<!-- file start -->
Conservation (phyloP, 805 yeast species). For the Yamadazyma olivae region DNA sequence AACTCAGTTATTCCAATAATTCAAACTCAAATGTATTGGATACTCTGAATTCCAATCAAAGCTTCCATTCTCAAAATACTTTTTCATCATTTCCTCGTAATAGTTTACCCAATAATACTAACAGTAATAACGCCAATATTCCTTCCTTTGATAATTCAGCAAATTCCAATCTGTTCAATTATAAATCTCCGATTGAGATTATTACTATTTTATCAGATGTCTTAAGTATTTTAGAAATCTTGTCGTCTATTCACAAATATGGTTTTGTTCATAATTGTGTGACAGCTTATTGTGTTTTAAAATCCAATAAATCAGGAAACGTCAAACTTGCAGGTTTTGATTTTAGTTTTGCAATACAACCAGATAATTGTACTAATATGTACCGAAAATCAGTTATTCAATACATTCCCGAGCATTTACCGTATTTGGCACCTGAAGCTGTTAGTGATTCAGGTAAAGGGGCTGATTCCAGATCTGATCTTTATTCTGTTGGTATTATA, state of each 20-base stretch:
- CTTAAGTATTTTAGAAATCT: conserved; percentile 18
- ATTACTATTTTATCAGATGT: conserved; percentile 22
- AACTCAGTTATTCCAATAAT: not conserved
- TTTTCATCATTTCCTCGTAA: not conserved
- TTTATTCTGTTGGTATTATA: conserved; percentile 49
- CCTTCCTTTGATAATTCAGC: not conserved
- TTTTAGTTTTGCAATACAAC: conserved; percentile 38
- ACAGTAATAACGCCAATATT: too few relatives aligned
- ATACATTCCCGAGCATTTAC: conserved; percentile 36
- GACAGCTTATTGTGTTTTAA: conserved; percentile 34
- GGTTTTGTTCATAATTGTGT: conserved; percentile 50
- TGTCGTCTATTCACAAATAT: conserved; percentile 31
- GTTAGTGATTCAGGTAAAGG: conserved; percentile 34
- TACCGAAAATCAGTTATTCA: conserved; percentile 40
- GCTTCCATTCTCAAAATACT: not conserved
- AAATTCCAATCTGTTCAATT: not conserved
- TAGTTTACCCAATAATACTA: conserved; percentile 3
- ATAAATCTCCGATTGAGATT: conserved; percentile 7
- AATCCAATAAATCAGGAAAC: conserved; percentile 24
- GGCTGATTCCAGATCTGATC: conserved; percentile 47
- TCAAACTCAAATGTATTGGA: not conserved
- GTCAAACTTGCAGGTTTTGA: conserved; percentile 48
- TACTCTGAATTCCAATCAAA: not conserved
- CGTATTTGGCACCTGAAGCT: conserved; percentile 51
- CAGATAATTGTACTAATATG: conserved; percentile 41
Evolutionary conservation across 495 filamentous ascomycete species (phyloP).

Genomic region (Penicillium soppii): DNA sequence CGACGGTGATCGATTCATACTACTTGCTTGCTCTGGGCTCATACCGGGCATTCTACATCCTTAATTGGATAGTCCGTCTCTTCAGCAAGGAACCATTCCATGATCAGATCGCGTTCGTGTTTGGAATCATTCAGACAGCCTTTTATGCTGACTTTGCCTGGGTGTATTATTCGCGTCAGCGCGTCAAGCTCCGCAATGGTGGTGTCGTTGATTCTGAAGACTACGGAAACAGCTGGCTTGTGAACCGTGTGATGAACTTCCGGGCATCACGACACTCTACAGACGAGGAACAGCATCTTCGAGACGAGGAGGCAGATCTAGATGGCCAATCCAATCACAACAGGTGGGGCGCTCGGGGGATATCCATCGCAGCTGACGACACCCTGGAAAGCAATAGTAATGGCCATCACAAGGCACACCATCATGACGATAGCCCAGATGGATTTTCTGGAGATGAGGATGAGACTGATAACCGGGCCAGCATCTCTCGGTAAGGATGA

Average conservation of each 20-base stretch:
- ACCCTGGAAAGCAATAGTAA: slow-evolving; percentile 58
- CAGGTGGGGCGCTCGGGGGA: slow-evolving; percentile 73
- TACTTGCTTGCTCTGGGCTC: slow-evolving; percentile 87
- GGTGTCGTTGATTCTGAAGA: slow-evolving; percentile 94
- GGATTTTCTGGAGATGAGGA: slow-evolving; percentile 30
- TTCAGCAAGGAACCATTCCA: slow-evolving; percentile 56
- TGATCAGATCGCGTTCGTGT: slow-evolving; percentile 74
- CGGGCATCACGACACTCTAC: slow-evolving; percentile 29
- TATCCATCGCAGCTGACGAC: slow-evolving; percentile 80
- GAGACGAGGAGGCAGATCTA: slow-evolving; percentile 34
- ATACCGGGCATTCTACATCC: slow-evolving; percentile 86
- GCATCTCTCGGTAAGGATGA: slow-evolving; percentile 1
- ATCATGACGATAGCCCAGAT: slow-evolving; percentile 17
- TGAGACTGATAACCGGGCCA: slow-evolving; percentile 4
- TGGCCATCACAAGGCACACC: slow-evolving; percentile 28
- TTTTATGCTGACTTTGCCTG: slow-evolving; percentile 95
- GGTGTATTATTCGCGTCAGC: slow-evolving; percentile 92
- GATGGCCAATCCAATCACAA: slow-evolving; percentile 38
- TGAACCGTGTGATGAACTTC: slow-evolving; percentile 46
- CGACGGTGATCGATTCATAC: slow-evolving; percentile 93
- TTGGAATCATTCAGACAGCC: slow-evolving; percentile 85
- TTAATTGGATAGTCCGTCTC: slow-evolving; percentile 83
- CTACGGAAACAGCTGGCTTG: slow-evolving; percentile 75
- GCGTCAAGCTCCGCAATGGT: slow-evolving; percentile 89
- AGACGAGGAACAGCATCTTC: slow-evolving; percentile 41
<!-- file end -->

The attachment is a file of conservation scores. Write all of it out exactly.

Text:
Conservation (phyloP, 805 yeast species). For the Yamadazyma olivae region DNA sequence AACTCAGTTATTCCAATAATTCAAACTCAAATGTATTGGATACTCTGAATTCCAATCAAAGCTTCCATTCTCAAAATACTTTTTCATCATTTCCTCGTAATAGTTTACCCAATAATACTAACAGTAATAACGCCAATATTCCTTCCTTTGATAATTCAGCAAATTCCAATCTGTTCAATTATAAATCTCCGATTGAGATTATTACTATTTTATCAGATGTCTTAAGTATTTTAGAAATCTTGTCGTCTATTCACAAATATGGTTTTGTTCATAATTGTGTGACAGCTTATTGTGTTTTAAAATCCAATAAATCAGGAAACGTCAAACTTGCAGGTTTTGATTTTAGTTTTGCAATACAACCAGATAATTGTACTAATATGTACCGAAAATCAGTTATTCAATACATTCCCGAGCATTTACCGTATTTGGCACCTGAAGCTGTTAGTGATTCAGGTAAAGGGGCTGATTCCAGATCTGATCTTTATTCTGTTGGTATTATA, state of each 20-base stretch:
- CTTAAGTATTTTAGAAATCT: conserved; percentile 18
- ATTACTATTTTATCAGATGT: conserved; percentile 22
- AACTCAGTTATTCCAATAAT: not conserved
- TTTTCATCATTTCCTCGTAA: not conserved
- TTTATTCTGTTGGTATTATA: conserved; percentile 49
- CCTTCCTTTGATAATTCAGC: not conserved
- TTTTAGTTTTGCAATACAAC: conserved; percentile 38
- ACAGTAATAACGCCAATATT: too few relatives aligned
- ATACATTCCCGAGCATTTAC: conserved; percentile 36
- GACAGCTTATTGTGTTTTAA: conserved; percentile 34
- GGTTTTGTTCATAATTGTGT: conserved; percentile 50
- TGTCGTCTATTCACAAATAT: conserved; percentile 31
- GTTAGTGATTCAGGTAAAGG: conserved; percentile 34
- TACCGAAAATCAGTTATTCA: conserved; percentile 40
- GCTTCCATTCTCAAAATACT: not conserved
- AAATTCCAATCTGTTCAATT: not conserved
- TAGTTTACCCAATAATACTA: conserved; percentile 3
- ATAAATCTCCGATTGAGATT: conserved; percentile 7
- AATCCAATAAATCAGGAAAC: conserved; percentile 24
- GGCTGATTCCAGATCTGATC: conserved; percentile 47
- TCAAACTCAAATGTATTGGA: not conserved
- GTCAAACTTGCAGGTTTTGA: conserved; percentile 48
- TACTCTGAATTCCAATCAAA: not conserved
- CGTATTTGGCACCTGAAGCT: conserved; percentile 51
- CAGATAATTGTACTAATATG: conserved; percentile 41
Evolutionary conservation across 495 filamentous ascomycete species (phyloP).

Genomic region (Penicillium soppii): DNA sequence CGACGGTGATCGATTCATACTACTTGCTTGCTCTGGGCTCATACCGGGCATTCTACATCCTTAATTGGATAGTCCGTCTCTTCAGCAAGGAACCATTCCATGATCAGATCGCGTTCGTGTTTGGAATCATTCAGACAGCCTTTTATGCTGACTTTGCCTGGGTGTATTATTCGCGTCAGCGCGTCAAGCTCCGCAATGGTGGTGTCGTTGATTCTGAAGACTACGGAAACAGCTGGCTTGTGAACCGTGTGATGAACTTCCGGGCATCACGACACTCTACAGACGAGGAACAGCATCTTCGAGACGAGGAGGCAGATCTAGATGGCCAATCCAATCACAACAGGTGGGGCGCTCGGGGGATATCCATCGCAGCTGACGACACCCTGGAAAGCAATAGTAATGGCCATCACAAGGCACACCATCATGACGATAGCCCAGATGGATTTTCTGGAGATGAGGATGAGACTGATAACCGGGCCAGCATCTCTCGGTAAGGATGA

Average conservation of each 20-base stretch:
- ACCCTGGAAAGCAATAGTAA: slow-evolving; percentile 58
- CAGGTGGGGCGCTCGGGGGA: slow-evolving; percentile 73
- TACTTGCTTGCTCTGGGCTC: slow-evolving; percentile 87
- GGTGTCGTTGATTCTGAAGA: slow-evolving; percentile 94
- GGATTTTCTGGAGATGAGGA: slow-evolving; percentile 30
- TTCAGCAAGGAACCATTCCA: slow-evolving; percentile 56
- TGATCAGATCGCGTTCGTGT: slow-evolving; percentile 74
- CGGGCATCACGACACTCTAC: slow-evolving; percentile 29
- TATCCATCGCAGCTGACGAC: slow-evolving; percentile 80
- GAGACGAGGAGGCAGATCTA: slow-evolving; percentile 34
- ATACCGGGCATTCTACATCC: slow-evolving; percentile 86
- GCATCTCTCGGTAAGGATGA: slow-evolving; percentile 1
- ATCATGACGATAGCCCAGAT: slow-evolving; percentile 17
- TGAGACTGATAACCGGGCCA: slow-evolving; percentile 4
- TGGCCATCACAAGGCACACC: slow-evolving; percentile 28
- TTTTATGCTGACTTTGCCTG: slow-evolving; percentile 95
- GGTGTATTATTCGCGTCAGC: slow-evolving; percentile 92
- GATGGCCAATCCAATCACAA: slow-evolving; percentile 38
- TGAACCGTGTGATGAACTTC: slow-evolving; percentile 46
- CGACGGTGATCGATTCATAC: slow-evolving; percentile 93
- TTGGAATCATTCAGACAGCC: slow-evolving; percentile 85
- TTAATTGGATAGTCCGTCTC: slow-evolving; percentile 83
- CTACGGAAACAGCTGGCTTG: slow-evolving; percentile 75
- GCGTCAAGCTCCGCAATGGT: slow-evolving; percentile 89
- AGACGAGGAACAGCATCTTC: slow-evolving; percentile 41